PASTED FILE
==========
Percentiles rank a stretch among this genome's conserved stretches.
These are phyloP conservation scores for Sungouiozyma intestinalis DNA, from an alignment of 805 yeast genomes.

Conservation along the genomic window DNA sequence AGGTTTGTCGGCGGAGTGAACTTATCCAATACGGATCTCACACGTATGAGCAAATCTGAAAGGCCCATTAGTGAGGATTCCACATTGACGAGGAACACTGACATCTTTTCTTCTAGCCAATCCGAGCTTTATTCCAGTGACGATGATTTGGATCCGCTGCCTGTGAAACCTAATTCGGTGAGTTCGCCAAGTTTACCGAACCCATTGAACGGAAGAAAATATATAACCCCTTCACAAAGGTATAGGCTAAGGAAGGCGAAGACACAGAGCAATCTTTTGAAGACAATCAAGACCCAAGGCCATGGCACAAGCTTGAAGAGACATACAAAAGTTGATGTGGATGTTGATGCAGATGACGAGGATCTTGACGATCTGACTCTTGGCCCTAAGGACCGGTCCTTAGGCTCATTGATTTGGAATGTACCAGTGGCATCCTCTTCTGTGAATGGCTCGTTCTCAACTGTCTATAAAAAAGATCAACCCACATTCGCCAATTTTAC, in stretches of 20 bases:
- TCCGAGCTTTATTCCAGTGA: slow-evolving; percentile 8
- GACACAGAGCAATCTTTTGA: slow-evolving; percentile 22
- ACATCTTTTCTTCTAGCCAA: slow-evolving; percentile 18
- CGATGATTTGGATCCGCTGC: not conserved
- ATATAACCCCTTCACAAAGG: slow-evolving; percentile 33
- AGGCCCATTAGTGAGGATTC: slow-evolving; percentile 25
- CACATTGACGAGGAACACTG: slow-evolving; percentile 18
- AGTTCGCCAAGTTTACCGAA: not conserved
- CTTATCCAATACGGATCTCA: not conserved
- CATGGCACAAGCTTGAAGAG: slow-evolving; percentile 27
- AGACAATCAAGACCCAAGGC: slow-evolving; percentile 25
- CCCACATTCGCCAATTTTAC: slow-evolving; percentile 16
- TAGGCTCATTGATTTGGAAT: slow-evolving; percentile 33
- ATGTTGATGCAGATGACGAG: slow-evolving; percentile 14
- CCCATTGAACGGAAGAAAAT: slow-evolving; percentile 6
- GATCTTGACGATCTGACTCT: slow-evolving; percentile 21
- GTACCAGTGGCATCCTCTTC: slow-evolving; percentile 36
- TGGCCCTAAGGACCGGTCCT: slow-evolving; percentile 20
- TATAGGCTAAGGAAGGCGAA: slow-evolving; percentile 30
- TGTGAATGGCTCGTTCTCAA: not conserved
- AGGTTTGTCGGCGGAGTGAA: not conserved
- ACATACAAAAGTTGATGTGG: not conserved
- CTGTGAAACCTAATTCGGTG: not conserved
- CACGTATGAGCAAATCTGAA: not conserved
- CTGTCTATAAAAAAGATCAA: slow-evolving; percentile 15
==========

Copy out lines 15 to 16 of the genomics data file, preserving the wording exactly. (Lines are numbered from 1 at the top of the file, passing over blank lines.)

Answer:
- CCCACATTCGCCAATTTTAC: slow-evolving; percentile 16
- TAGGCTCATTGATTTGGAAT: slow-evolving; percentile 33